By Joe Hiti 

The third and fourth installment of the last dance focuses on Dennis Rodman and my all-time favorite basketball team, the Bad Boy Pistons. Also touched on is how Phil Jackson came into power and his new techniques he used while coaching the team of the 90’s. 

Dennis Rodman was a massive part of the Detroit Pistons championship run in the late 80’s and later a key player in the Bulls second three-peat of the decade. His tenacious defense and ability to rebound the ball helped him win two championships with the Pistons and a Defensive player of the year award. 

When the Bulls acquired Rodman in 1995, Michael Jordan and Phil Jackson did not want him. They had played against him while he was still a core player of the Pistons and had taken a beating from the physical creature they called “the Worm.” 

We also get a look into the mind of Phil Jackson and his time spent coaching in Puerto Rico’s National Superior Basketball league. We also see how his integration of the Triangle Offense helped push the Bulls over the Pistons and to their first championship in 1991. 

The bounce back and forth from the Bulls in the early 90’s to their last season in 1998 really shows you how much each member of the franchise had changed over the course of a decade.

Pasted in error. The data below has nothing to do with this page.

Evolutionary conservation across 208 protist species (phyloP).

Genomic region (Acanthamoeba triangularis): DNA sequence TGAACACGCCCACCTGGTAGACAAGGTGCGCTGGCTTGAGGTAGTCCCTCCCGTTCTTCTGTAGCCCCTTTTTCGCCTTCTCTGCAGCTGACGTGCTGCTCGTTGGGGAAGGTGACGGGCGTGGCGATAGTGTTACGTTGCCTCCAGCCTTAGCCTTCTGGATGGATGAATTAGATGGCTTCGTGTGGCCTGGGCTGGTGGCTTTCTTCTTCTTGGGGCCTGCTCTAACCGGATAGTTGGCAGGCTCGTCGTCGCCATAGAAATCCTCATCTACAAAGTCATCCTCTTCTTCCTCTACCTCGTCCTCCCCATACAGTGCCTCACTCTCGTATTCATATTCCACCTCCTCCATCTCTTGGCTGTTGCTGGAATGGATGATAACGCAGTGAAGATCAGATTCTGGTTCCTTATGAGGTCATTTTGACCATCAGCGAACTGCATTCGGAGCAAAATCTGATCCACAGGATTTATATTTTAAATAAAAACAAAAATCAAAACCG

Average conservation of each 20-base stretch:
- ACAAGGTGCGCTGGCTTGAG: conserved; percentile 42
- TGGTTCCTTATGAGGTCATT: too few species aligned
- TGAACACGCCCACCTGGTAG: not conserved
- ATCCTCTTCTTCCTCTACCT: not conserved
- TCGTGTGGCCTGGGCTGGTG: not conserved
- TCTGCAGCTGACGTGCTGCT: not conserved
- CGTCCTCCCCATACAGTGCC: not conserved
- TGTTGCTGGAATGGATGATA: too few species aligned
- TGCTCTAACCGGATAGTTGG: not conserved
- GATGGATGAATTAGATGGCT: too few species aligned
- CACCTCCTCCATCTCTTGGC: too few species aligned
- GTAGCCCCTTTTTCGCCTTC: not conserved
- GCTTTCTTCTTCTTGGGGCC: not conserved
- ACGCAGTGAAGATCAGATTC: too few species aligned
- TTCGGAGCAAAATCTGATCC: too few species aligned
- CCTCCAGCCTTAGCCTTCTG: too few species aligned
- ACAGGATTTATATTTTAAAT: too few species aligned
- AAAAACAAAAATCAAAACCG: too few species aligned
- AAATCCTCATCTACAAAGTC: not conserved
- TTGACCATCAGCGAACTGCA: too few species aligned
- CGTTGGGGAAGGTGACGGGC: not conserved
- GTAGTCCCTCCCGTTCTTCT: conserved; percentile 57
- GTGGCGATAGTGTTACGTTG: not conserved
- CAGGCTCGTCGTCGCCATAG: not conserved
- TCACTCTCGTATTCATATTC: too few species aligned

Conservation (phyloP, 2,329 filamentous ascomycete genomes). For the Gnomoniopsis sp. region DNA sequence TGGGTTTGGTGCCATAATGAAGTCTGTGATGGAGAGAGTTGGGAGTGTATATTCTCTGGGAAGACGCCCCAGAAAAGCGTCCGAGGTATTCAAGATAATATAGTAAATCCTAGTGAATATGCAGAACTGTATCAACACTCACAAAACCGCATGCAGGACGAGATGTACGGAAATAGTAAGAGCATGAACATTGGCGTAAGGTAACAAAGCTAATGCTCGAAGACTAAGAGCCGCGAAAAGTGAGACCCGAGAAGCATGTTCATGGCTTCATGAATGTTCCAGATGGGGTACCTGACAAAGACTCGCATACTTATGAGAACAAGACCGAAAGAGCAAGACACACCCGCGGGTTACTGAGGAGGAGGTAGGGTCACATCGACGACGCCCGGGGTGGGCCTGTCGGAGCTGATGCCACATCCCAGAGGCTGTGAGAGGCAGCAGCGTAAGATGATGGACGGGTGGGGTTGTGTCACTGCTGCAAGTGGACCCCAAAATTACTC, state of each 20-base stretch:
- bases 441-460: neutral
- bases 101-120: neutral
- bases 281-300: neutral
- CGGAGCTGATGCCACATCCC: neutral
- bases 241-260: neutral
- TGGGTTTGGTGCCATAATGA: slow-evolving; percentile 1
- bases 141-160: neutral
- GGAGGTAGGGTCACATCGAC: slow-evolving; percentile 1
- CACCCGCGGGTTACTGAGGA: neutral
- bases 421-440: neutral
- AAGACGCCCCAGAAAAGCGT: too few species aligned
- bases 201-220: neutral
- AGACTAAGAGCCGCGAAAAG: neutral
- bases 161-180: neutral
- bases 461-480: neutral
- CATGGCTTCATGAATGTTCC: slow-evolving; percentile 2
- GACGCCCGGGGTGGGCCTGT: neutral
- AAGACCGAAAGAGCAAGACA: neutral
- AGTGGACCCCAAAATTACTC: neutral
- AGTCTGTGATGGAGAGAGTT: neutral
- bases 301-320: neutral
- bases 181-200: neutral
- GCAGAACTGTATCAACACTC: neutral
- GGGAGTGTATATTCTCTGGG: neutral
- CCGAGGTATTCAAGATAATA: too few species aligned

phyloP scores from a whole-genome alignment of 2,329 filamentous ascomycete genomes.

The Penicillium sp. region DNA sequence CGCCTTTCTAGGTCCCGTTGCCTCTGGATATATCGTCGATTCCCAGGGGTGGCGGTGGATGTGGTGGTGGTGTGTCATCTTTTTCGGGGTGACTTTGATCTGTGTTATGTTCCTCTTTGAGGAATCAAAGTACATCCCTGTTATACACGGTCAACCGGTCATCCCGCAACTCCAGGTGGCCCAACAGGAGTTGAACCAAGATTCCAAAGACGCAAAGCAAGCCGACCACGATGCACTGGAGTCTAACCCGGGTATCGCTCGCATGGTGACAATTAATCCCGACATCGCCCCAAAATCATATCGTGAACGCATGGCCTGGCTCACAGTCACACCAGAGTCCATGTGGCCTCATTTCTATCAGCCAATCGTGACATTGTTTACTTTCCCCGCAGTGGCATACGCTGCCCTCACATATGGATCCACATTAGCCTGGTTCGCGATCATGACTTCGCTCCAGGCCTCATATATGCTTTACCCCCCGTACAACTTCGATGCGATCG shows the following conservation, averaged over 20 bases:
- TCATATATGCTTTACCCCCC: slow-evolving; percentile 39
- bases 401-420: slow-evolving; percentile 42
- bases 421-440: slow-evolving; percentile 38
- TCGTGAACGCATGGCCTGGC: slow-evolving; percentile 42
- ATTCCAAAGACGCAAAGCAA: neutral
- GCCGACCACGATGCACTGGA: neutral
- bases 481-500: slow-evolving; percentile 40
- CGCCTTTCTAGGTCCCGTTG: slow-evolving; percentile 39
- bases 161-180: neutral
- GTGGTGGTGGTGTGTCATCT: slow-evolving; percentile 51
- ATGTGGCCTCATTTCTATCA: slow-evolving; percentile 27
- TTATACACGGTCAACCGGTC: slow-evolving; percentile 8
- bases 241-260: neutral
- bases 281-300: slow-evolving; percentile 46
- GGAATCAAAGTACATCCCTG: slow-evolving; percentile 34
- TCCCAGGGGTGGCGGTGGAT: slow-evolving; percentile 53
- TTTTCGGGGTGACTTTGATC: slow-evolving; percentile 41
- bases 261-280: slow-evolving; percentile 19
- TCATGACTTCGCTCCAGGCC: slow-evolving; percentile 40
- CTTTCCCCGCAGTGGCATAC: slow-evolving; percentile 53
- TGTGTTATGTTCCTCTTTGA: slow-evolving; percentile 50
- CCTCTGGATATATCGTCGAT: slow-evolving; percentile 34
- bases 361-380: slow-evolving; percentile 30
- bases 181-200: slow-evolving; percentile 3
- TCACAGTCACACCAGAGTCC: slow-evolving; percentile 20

For instance, Michael Jordan talks about how he didn’t like Phil Jackson at first because he was taking the ball out of his hands, but in 1998 he had “married” himself to Phil Jackson as a coach. Rodman in 1988 had normal hair and was a quiet kid, in 1998 he needed that famous Vegas vacation. The juxtaposition of both sides is what makes this series great. 

This documentary encapsulates the competitiveness of this bygone era of basketball. It shows how players today still hate players they lost to back in that era. As a basketball fan who can never experience that type of basketball, this is exactly what I would want from a documentary of the time gone by. 

One of the hardest things to do in basketball is to compare players from different eras, but let me say this, if today’s superstars played in the 80’s against Detroit and Chicago, they may not be playing in the league anymore. 

The NBA during the 90’s had a different feel than it does now. Being able to watch this documentary lets you feel what it was like, and not just on the court. The camera shows off shots of MJ’s long suits as he signs autographs post-game or clips of Rodman partying in Las Vegas with Carmen Electra.

This documentary is so well put together with interviews from everyone and anyone you could think of, the soundtrack and that awesome reaction of Michael Jordan listening to Isiah Thomas explain the famous Piston walk off and saying how he still hates them gets me excited for next week. 

These quotes that stood out as what best described this era of basketball and also a few about the genius that is Dennis Rodman: 

“He [Dennis Rodman] was one of those players who changed the game just with his presence,” Gary Payton 

“Back then you could sit there and beat people up,” Dennis Rodman 

“If your gonna hit em, hit em,” John Sally

“Dennis was one of the smartest players I played with,” Michael Jordan

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